I have only been hunting once in my life when I was a young teen. After watching my clean out a deer and promptly passed out, I decided hunting was not for me.
However, I have a son who has loved guns and knives since he was a toddler. I have no idea where that came from as both my husband and I never talked about it. I was always having to follow the little guy around as he had a knack for finding pocketknives hidden in the garage in toolboxes and anywhere else we had forgotten about. It came as no surprise at fifteen, my son felt he was ready for his first hunt. Fresh off taking the written portion of the Hunter Safety Course, Caden’s thoughts of when he could do his first hunt.
My husband, Mike, spoke with some colleagues at a conference who suggested he take his son on a wild boar hunt while on our recent trip to Orlando, Florida.
Of course, Caden jumped at the chance while I ran from it. Standing in lines at Disneyworld® sounded better to me but alas that is not what we did.
Instead we trekked out towards the Omega Ranch in Volusia Country at nine o’clock at night for a late boar hunt. Our guide suggested rubber boots or hiking boots that could get muddy so if you go, plan accordingly.
|Caden trying to claim his dad’s boar.|
After dropping the guys off, I managed to escape to a nearby Starbucksto read until closing time. Thank you Starbucks for letting me hide out with hot chocolate and a muffin. When I returned, it felt eery sitting in the dark car waiting for them. I tried to distract myself by transferring photos to my computer. Then I heard a shot ring out and I thought, “Oh no, they actually got one.” After another shot about five or ten minutes later, I got this pit in my stomach that settled in for the long haul.
That means I would have to figure out how to get wild boar meat home and how to cook it. I have told my son for years that hunting is not a sport and if you kill something you have to eat it. Now I would have to make good on that word.
When the boys returned to the car in the side by side ATV their guide had taken them out in, I found out I not only had to worry about one wild boar but two.
The guide cleaned and skinned the hogs and passed off the larger pieces of meat to the guys. The rest of the meat would be donated to somebody else. I had to remind myself that wild boars are not native to Florida and are considered an invasive species that needs to be cleared out and not cute little piggies that wouldn’t harm a flea. That way it made it easier to know that hunting and eating the meat of a wild hog is not a bad thing.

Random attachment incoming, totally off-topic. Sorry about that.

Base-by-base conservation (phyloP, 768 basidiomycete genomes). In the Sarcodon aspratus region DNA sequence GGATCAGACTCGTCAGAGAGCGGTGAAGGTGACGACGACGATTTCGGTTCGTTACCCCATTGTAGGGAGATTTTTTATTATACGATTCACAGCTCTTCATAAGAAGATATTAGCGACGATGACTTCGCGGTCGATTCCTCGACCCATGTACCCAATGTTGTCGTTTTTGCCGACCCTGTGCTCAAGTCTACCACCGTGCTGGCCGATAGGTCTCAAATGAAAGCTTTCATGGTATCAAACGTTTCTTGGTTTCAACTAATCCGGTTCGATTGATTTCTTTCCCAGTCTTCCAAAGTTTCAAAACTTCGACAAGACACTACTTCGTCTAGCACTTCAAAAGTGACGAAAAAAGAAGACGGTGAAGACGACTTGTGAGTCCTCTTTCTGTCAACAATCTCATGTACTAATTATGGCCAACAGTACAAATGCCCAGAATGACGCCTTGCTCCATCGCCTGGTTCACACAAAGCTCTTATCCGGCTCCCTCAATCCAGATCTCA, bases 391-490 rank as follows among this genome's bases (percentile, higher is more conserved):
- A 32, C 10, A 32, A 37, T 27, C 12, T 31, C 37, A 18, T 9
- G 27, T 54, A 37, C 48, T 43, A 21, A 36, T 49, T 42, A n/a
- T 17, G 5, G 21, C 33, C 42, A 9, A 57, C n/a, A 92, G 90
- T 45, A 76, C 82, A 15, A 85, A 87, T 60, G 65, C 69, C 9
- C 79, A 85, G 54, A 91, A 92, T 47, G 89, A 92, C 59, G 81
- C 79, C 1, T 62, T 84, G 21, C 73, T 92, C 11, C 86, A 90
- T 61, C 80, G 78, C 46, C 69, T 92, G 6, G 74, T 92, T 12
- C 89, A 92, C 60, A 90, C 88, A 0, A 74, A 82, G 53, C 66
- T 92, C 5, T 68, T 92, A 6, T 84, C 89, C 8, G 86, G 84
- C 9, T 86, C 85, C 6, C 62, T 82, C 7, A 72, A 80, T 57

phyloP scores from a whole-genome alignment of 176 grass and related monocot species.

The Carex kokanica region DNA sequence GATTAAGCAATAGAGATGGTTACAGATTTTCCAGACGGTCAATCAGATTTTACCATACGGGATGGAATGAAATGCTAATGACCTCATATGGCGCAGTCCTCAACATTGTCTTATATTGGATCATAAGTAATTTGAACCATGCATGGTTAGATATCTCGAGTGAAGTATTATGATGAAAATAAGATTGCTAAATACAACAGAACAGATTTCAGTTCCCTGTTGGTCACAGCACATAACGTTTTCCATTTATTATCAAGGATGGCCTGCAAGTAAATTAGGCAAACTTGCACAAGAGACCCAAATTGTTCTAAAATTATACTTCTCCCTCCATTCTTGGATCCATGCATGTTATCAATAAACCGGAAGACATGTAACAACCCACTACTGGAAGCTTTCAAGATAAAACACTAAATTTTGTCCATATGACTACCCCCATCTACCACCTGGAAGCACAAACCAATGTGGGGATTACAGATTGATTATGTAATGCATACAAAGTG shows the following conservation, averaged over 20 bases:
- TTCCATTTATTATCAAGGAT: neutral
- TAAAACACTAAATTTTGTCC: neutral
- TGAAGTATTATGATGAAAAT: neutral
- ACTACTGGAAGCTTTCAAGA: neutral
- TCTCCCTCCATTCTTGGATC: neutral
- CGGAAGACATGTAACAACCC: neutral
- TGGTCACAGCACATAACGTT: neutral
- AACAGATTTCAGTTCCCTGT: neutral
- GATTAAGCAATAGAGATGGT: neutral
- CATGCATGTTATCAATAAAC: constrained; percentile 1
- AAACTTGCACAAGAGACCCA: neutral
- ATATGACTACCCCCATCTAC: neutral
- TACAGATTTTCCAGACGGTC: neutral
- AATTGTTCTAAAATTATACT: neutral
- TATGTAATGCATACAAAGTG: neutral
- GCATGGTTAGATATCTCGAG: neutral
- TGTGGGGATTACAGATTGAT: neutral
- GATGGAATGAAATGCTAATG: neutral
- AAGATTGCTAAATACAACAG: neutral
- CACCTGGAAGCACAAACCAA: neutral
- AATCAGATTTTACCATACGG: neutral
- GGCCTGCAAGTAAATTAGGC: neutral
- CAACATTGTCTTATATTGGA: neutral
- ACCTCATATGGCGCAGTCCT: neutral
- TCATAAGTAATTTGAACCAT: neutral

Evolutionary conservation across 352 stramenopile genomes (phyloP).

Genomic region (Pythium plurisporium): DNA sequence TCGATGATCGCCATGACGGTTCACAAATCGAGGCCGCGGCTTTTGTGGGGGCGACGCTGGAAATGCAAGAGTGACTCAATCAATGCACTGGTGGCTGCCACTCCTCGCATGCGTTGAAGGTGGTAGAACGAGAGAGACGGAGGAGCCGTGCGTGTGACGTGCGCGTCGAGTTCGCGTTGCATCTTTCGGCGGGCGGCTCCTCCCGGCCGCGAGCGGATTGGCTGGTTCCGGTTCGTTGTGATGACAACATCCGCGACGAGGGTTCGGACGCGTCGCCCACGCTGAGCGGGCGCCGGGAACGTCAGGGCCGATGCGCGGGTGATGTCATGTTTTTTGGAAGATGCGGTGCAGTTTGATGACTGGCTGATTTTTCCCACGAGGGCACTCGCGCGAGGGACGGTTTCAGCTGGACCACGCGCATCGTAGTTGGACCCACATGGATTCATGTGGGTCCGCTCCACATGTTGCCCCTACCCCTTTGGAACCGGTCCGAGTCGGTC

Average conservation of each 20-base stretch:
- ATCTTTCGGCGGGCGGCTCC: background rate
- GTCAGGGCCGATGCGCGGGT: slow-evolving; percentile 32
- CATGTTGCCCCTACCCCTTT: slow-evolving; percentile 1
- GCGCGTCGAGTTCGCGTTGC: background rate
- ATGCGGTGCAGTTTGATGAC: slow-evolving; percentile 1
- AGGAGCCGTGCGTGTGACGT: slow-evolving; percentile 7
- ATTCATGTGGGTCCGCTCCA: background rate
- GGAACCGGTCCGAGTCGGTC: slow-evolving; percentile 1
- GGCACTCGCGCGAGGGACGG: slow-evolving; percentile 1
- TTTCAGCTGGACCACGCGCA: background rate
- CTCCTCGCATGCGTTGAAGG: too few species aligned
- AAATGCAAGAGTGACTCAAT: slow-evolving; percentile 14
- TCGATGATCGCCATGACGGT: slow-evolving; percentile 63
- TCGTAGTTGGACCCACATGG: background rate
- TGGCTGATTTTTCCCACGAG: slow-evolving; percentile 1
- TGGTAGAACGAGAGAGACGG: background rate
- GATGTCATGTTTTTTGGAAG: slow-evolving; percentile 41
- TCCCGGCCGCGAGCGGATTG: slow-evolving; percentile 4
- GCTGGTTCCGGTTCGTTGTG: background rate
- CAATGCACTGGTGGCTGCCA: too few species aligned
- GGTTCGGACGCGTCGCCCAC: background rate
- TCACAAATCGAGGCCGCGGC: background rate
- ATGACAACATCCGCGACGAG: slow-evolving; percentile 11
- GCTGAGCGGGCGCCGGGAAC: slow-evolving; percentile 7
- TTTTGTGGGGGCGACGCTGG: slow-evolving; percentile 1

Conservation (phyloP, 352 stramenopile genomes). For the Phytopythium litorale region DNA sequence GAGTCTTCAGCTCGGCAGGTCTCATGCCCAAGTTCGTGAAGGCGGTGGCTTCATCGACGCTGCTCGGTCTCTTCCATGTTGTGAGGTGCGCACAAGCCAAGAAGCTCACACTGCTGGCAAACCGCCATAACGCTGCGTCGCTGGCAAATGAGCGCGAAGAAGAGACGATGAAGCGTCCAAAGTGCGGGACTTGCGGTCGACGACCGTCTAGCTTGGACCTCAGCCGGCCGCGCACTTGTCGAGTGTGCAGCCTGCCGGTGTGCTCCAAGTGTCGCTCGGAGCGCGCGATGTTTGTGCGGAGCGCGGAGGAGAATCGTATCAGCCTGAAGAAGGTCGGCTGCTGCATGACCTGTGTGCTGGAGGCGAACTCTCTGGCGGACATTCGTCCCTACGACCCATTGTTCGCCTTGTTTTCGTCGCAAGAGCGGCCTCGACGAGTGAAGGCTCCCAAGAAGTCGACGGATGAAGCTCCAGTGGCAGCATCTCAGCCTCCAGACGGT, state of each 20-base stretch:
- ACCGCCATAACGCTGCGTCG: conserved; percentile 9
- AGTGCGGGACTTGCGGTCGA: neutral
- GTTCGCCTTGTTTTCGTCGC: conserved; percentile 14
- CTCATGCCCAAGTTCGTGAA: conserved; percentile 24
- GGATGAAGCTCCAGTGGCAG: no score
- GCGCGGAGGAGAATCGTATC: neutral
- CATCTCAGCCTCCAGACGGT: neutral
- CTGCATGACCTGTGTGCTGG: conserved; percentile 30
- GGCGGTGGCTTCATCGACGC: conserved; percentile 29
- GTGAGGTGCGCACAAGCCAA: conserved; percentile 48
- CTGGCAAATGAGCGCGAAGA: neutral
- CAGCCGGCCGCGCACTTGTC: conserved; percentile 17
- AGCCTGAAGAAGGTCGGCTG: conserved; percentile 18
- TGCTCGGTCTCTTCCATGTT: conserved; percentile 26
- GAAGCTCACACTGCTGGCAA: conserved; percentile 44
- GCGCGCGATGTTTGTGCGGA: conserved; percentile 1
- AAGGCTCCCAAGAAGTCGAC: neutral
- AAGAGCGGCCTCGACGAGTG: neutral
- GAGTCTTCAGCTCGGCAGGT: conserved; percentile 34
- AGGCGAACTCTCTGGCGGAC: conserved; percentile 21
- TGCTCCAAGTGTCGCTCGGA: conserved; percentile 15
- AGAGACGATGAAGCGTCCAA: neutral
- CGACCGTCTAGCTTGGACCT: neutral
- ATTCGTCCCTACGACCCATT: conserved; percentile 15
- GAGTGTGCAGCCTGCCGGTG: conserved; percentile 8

|Mike with his boar|
The guys had a great time. They loved using the night vision scope to find their wild hogs. Caden has been looking on the internet ever since trying to figure out for which scope he should save his money. The night hunt was more expensive than the day hunt. At $300 each I thought it was a bit much but after the guys reminded me of how much it would cost to buy hunting rifles and equipment, the cost didn’t seem that bad. Besides, the guide did the work of cleaning the hogs and he made my son’s first hunt memorable.
The fun part (NOT) was trying to get the meat from Florida to Utah. We had a small refrigerator in our hotel and was able to get the meat frozen solid before our return trip. We were not able to find dry ice though we tried. Airline regulations do not allow regular ice to be packed in a cooler. That meant we had to hope the airlines did not lose our new cooler checked in as luggage (yes, we had to purchase a cooler). Thank you Southwest for having on time flights and for making sure our cooler made it. The meat stayed frozen except for a few spots on the outside and we were able to get it into our freezer in time. Now I have to figure out how to cook it. I am not a fan of wild meat. I usually only eat chicken and sometimes pork so I have a huge challenge ahead of me. Help! I need help.
Do you cook wild boar? Share your tips, tricks and recipes with me in the comments section, please.